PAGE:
Last week the UK Parliament’s Scottish Affairs Committee held the 5th oral evidence session of its on-going land reform inquiry. First to give evidence were Sarah-Jane Laing, Director of Policy and Parliamentary Affairs at Scottish Land and Estates (SL&E) and Nick Way, Director General of the Historic Houses Association. The second part of the session involved evidence from Stuart Adam of the Institute for Fiscal Studies and Jim Gallagher of the University of Oxford.
Mrs Laing in particular may have taken her seat anticipating some robust questioning from Committee members less than enamoured by her organisation’s initial reaction to the announcement of their inquiry. SL&E had previously stated that the inquiry was unnecessary and unwarranted and mistakenly assumed that an accompanying briefing paper (432:50), which they labelled unreasonable and unhelpful, was unsolicited. The paper – written by James Hunter, Peter Peacock, Andy Wightman and Michael Foxley – was commissioned by the Committee.
SL&E’s Policy Director began by performing a neat reverse ferret regarding the organisation’s original, negative view of the inquiry. She assured Committee members that SL&E felt that “there is a need to look at issues which are wider than are being investigated by the Land Reform Review Group in Scotland at the moment and welcome the opportunity of participating in this review”.
Having safely navigated that potential banana skin, Mrs Laing asserted that SL&E are not “defenders of the status quo”, and made a case for the benefits of private landownership to rural Scotland while reconfirming SL&E’s opposition to extending the community right to buy legislation to include circumstances where there is not a willing seller. That’s all fairly standard stuff in terms of SL&E’s positions on these issues.
One thing that Mrs Laing probably hadn’t anticipated was the Committee’s Chairman, Ian Davidson MP, suggesting, perhaps only half-jokingly, that she sounded “radical” and “a proper Bolshevik” as the evidence session drew to a close.
That felt like a slightly cheap shot because, doubtless to the relief of SL&E’s members, their Policy Director didn’t sound like either of these things. She did, however, make several points that (to this observer at least) were of particular interest.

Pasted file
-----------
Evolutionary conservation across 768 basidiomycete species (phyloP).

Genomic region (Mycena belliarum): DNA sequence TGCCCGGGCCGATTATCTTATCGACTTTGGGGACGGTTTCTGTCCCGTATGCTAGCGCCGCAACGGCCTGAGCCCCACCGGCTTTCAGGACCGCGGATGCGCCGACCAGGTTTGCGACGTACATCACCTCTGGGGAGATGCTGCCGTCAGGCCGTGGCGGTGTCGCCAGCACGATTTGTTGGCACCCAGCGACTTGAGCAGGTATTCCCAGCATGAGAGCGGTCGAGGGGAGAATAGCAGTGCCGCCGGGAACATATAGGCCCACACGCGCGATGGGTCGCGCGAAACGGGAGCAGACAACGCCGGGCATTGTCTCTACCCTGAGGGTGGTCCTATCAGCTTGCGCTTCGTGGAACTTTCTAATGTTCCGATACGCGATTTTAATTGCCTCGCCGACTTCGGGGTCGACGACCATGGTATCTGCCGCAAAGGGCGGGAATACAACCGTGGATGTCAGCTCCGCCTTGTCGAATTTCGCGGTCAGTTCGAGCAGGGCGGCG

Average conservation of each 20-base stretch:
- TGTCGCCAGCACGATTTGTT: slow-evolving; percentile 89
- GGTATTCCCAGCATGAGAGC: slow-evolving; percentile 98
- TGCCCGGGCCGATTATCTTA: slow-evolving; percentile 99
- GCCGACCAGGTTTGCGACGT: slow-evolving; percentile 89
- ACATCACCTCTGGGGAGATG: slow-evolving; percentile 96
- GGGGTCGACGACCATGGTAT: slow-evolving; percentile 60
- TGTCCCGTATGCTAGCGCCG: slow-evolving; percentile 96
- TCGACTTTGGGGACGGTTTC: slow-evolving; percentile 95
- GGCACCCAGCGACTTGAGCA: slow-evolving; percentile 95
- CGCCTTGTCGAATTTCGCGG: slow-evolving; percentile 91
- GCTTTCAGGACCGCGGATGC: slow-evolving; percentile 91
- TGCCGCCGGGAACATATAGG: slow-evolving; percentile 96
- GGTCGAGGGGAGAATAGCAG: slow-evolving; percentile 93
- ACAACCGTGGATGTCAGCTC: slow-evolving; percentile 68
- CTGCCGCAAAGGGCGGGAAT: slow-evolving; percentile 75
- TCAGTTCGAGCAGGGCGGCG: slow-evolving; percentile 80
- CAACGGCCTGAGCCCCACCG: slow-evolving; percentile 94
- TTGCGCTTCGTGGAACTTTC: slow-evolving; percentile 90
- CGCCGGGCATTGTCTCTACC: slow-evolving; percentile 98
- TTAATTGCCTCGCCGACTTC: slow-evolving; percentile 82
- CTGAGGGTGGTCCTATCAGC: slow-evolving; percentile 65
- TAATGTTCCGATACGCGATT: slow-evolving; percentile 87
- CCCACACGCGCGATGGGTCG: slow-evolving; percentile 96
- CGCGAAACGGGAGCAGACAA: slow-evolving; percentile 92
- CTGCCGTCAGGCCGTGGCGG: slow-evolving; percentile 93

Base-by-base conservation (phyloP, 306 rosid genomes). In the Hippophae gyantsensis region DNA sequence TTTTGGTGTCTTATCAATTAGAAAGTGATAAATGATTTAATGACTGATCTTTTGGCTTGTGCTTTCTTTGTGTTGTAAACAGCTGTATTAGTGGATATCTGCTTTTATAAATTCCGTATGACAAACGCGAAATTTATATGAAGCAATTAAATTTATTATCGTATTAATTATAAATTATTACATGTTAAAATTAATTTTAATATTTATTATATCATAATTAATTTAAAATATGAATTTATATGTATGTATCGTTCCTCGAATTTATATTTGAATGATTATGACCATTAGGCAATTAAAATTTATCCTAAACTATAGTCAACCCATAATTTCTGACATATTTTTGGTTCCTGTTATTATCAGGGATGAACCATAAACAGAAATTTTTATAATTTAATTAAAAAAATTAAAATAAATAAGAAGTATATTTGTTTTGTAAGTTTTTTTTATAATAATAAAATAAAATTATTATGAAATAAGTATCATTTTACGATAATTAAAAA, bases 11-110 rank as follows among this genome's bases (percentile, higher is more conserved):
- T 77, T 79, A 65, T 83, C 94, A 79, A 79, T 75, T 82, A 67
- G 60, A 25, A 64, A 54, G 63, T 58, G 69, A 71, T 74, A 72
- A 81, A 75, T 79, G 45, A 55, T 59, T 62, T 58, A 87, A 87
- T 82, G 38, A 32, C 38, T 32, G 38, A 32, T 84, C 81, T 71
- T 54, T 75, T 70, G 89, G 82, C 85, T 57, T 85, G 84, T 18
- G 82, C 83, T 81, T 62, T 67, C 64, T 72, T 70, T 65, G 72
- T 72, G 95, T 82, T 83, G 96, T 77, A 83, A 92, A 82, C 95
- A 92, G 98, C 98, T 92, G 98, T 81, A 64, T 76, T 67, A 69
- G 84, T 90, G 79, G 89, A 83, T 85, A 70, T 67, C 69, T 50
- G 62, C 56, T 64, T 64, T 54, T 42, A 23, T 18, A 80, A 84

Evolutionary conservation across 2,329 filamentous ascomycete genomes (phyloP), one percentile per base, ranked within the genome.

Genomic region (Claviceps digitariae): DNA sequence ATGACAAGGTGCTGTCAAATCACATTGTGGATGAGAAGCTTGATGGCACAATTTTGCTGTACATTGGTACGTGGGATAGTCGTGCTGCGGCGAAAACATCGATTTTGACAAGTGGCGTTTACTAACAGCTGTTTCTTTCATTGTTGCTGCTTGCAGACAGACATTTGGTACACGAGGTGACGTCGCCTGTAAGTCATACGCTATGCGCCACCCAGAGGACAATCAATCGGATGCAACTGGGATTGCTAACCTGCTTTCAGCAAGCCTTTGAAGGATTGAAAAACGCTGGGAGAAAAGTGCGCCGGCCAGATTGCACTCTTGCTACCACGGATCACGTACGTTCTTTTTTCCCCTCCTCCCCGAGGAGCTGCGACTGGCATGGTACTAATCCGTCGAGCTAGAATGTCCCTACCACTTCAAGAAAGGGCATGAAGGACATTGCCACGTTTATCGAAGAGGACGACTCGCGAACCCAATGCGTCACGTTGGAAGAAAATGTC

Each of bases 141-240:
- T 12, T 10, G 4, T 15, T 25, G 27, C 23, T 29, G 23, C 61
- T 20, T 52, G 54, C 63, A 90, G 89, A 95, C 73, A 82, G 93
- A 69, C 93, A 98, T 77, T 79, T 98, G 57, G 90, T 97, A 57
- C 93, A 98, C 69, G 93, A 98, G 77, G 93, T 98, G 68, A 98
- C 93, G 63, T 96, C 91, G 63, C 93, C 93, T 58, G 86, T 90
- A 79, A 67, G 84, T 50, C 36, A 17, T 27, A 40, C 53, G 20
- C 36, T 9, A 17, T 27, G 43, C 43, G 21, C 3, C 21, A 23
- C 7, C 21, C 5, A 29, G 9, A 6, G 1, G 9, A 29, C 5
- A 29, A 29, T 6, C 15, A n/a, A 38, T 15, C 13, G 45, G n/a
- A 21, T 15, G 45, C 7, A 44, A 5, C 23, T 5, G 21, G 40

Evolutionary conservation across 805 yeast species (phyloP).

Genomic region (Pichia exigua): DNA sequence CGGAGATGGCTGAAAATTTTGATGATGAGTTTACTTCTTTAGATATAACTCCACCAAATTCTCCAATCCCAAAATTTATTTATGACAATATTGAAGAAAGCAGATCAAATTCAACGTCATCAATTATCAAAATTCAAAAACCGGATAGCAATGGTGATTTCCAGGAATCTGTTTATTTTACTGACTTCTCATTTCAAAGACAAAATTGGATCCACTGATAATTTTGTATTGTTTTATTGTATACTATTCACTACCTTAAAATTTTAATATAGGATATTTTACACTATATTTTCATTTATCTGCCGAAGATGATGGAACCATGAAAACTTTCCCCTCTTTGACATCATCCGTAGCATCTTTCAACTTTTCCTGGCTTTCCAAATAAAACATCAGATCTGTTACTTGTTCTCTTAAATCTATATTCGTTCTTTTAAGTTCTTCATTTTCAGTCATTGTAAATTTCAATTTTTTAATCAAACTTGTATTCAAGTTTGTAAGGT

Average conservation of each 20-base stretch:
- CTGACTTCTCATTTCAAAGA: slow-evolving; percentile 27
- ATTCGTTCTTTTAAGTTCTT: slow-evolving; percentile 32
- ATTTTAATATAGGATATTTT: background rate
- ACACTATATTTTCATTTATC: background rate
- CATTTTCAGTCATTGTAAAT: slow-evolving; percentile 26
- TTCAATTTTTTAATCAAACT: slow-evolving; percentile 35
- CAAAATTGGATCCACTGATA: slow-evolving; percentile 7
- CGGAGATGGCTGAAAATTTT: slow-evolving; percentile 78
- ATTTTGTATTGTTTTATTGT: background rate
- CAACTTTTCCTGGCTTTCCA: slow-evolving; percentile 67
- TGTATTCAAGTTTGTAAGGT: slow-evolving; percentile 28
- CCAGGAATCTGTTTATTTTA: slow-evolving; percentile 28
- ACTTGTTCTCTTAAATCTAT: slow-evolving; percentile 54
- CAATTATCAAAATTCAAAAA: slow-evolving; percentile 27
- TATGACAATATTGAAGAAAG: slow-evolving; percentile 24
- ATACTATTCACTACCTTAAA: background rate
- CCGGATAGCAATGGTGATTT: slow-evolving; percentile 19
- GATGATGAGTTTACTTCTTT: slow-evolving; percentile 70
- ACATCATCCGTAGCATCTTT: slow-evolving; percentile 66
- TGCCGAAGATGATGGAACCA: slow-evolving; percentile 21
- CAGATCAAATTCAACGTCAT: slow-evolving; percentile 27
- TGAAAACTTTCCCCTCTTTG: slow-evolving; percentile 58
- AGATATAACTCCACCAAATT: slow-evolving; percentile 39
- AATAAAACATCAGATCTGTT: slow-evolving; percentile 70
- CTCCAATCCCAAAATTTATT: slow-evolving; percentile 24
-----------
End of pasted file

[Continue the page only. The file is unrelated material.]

Refreshingly Mrs Laing claimed that “land ownership and land management are intertwined”. She’s absolutely right of course; not least (as I’ve written previously) due to the close relationship between power, access to resources and development aspirations. But Mrs Laing’s assertion doesn’t necessarily sit especially comfortably with previous correspondence from SL&E’s Chairman to The Guardian and from its Chief Executive to The Herald, which argues that the real land reform debate needs to be about how land is used rather than who owns it.
It’s actually about both of these issues.
SL&E’s Policy Director sounded equally progressive when considering possible changes to the Community Right to Buy (CRtB) legislation, mentioning that there were hoops for communities to jump through to meet its requirements and calling for the CRtB process to be streamlined, the transparency of decision-making by Scottish Ministers to be improved significantly and for more awareness raising of the CRtB.
Mrs Laing also alluded to CRtB timescales but did not mention that SL&E favour shortening these at each stage of the process. In contrast, as the 2010 report reviewing implementation of the Land Reform (Scotland) Act 2003 which colleagues and I produced for the Scottish Parliament and the consultation paper on the forthcoming Community Empowerment (Scotland) Bill both note, community groups have argued for extending timescales to help facilitate the purchase process.
There was confirmation too from Mrs Laing that, in the interests of supporting visibility and transparency of ownership, Scottish Land and Estates have no objections “at this time” to introducing a register of beneficial owners of land in Scotland; something that the Committee appears minded to recommend in its final report.
On the issue of tax exemptions, a comment from Mike Crockart MP to the effect that if an estate is being treated as a business, then it should be a business across all of the tax system and not just part of it, drew this response from Mrs Laing:
“Yes, because you are going to be able to access small business relief. The Scottish Government have a number of things. If you are going to access those, there should be equity. I will be honest – that might not be music to some of my members’ ears, but, if you are going to be looking at estates as land-based businesses, then there does seem to be equity in treating them the same as other businesses”.
Plenty there for the Committee to contemplate alongside other submitted written and oral evidence as it prepares to produce its Interim Report.
Meanwhile the Scottish Government-appointed Land Reform Review Group (LRRG) is due to submit its final report to Ministers next month. There is considerable interest from all sides of the land reform debate in seeing what that report contains. It will also be interesting to see whether, upon its publication, the LRRG’s report helps to propel land reform into the wider debate on Scotland’s future, both before and after the independence referendum result.